A key component of ISO 15189 certification is the need for laboratory centrifuges to be UKAS accredited. In this month’s blog, we take a closer look at UKAS centrifuge calibration and what it really means for the user.
General centrifuge calibration was examined back in December’s blog. However, many laboratory users question what UKAS centrifuge calibration is exactly and how it differs from a standard centrifuge calibration?
The main difference is that the calibration procedure has actually been assessed by UKAS. UKAS stands for the United Kingdom Accreditation Service and is the only accreditation body recognised by the British government to assess the competence of organisations that provide calibration services.
In addition to the procedure being assessed, the engineer who is carrying out the calibration will have also been assessed by UKAS. Furthermore, the company who is employing that engineer would have also been assessed separately. Assessment is done in the form of an annual audit and is usually carried out over several days, both at the company’s head quarters and out in the field, where engineers will be working.
Equipment that is used by the engineers is assessed and checked by UKAS. All this assessing and checking of different aspects of the whole process means that user can be confident that the results garnered from the UKAS calibration are meaningful.
One thing we must make clear is that when a company conducts a UKAS calibration, they are not saying whether the device being calibrated has passed or failed. They are reporting the results found and the certificate issued contains meaningful information about the test performed and the level of uncertainties associated with it. It is then up to the laboratory manager to decide what to do. If remedial action is taken, then another UKAS calibration must be carried out as the centrifuge has fundamentally changed and this could affect results.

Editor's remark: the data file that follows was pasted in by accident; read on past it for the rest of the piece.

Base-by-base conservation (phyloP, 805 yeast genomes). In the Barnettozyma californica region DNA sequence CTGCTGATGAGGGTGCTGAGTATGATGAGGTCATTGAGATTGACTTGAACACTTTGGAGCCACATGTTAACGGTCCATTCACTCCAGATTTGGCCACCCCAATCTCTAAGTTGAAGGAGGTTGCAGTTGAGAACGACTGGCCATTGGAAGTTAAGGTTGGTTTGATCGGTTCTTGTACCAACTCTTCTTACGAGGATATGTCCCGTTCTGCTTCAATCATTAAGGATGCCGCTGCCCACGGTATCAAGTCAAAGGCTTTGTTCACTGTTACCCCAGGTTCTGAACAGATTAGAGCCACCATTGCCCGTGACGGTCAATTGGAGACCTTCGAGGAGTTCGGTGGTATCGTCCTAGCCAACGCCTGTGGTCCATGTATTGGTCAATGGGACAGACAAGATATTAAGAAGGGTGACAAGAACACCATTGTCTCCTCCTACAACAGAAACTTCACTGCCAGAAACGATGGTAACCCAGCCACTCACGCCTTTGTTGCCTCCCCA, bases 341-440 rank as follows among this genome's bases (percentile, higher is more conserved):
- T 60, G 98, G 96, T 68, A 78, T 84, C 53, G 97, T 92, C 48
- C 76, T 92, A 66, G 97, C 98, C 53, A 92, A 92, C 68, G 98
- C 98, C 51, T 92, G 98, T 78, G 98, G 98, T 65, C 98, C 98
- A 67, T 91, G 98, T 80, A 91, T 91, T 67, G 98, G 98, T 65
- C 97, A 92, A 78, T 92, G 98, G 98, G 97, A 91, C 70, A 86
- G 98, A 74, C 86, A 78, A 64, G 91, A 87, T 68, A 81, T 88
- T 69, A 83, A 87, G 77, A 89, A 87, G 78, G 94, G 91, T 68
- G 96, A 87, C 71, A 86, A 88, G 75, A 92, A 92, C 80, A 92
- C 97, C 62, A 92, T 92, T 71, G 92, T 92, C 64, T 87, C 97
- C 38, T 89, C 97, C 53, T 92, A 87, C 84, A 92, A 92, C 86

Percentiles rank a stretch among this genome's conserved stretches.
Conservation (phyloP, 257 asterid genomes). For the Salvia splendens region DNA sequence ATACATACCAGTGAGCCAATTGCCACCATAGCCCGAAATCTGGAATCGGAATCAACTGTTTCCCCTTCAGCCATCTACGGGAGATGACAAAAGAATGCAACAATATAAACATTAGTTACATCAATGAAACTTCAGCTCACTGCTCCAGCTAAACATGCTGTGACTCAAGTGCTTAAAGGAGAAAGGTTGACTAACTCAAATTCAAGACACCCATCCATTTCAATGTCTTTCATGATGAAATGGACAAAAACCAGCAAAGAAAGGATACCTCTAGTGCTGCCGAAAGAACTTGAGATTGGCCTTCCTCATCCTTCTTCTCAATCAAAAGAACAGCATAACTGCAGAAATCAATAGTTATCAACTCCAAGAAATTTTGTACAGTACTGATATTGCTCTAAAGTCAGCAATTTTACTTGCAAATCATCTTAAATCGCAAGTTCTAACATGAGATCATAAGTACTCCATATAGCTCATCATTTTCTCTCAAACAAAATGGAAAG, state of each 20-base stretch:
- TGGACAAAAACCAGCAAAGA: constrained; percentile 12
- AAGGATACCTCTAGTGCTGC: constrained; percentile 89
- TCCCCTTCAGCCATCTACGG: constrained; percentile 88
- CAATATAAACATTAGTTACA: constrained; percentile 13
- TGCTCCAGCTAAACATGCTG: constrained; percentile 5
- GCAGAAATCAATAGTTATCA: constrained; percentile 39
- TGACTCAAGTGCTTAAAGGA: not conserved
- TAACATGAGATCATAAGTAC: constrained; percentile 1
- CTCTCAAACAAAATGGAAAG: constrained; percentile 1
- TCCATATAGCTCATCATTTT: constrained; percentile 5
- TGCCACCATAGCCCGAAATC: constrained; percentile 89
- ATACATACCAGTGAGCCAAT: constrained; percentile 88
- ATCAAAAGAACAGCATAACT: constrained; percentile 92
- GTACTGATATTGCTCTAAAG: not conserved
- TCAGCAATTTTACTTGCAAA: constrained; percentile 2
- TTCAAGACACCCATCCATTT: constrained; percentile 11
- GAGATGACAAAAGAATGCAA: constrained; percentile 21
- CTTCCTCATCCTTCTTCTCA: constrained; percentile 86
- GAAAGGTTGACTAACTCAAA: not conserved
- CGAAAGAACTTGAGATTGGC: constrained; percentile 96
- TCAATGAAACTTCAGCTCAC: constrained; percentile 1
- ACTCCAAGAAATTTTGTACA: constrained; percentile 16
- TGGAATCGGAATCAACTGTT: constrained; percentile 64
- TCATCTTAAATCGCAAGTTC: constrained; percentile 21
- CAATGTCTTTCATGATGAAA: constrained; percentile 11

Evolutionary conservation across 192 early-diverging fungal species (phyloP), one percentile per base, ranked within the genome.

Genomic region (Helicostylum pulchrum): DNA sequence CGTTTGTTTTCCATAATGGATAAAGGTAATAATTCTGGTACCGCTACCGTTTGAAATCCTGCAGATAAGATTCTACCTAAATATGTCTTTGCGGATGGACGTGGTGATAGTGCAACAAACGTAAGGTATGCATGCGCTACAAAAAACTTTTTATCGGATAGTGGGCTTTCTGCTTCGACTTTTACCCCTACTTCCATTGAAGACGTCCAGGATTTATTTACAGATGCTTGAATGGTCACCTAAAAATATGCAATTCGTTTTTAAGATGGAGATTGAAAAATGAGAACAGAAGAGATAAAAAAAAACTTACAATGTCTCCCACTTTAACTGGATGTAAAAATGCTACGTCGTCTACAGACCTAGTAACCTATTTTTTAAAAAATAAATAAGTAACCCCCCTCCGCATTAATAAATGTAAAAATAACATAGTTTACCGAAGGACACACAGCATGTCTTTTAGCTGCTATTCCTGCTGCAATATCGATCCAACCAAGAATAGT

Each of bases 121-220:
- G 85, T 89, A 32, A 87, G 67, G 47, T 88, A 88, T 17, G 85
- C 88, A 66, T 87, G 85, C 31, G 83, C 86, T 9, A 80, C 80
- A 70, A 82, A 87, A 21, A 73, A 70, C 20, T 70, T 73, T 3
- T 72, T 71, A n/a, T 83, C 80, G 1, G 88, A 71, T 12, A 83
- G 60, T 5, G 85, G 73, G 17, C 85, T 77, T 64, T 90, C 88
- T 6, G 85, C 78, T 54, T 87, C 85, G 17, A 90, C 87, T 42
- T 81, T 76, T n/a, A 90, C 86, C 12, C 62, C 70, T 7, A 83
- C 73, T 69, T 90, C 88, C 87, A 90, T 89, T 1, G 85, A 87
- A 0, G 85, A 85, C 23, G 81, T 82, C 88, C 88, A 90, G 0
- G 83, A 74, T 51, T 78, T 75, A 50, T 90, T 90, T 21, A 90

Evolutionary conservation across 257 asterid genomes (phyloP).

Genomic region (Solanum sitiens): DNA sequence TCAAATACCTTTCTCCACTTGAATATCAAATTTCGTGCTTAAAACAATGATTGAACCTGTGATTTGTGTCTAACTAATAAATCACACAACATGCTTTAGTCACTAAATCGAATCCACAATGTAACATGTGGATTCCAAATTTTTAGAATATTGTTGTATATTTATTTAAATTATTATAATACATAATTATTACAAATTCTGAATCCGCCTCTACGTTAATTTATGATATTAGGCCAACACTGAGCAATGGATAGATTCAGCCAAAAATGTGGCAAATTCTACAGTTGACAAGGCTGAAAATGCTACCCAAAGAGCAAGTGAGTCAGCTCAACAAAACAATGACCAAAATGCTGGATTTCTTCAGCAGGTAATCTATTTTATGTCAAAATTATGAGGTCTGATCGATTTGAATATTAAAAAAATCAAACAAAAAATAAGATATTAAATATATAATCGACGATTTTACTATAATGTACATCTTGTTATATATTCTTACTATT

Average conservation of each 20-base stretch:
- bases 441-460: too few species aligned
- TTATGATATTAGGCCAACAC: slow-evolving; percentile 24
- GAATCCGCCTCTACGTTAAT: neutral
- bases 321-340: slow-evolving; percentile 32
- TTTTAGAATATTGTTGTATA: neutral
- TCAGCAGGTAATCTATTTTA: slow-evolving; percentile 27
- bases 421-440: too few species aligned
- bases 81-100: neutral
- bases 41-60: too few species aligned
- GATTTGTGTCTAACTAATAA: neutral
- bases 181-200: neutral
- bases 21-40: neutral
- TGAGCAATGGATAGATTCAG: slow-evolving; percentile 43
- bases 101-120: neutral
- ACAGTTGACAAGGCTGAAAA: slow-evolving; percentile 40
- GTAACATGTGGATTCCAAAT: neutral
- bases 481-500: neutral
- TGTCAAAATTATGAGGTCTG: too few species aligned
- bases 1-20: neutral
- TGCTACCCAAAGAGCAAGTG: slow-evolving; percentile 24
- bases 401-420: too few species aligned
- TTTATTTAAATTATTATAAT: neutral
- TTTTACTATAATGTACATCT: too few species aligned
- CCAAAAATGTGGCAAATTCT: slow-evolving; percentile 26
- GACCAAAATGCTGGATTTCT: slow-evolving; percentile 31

When performing a UKAS calibration on a centrifuge, we can check three vital parameters: temperature, speed and time. Temperature is by far the most time-consuming parameter to calibrate because the engineer must wait for the figures to stabilise. This is not just the case with a centrifuge, but any product which either heats or cools a sample such as a refrigerator, freezer or oven.
The graph below illustrates how an engineer must wait until the temperature has stabilised in order to obtain meaningful results:
For many lab users, UKAS is an important component of ISO 15189 accreditation. This is why more and more laboratories are requesting UKAS centrifuge calibration.
Section 220.127.116.11 of the ISO 15189 standard states:
“The laboratory shall have a documented procedure for the calibration of equipment that directly or indirectly affects examination results. This procedure shall include;
Conditions of use and the manufacturer’s instructions, traceability of the calibration equipment, the required measurement accuracy, record of calibration status and re-calibration date.”
Henderson Biomedical is fully accredited to ISO 17025 and is to perform UKAS accreditation on centrifuges as well as other laboratory products such as incubators, ovens, refrigerators and liquid baths. A full list of the types of equipment we can calibrate to UKAS standard can be found on our UKAS schedule.
We are able to offer free and impartial advice on UKAS calibrations for centrifuges and other types of core laboratory products. For more information, please contact our team on 020 8663 4610.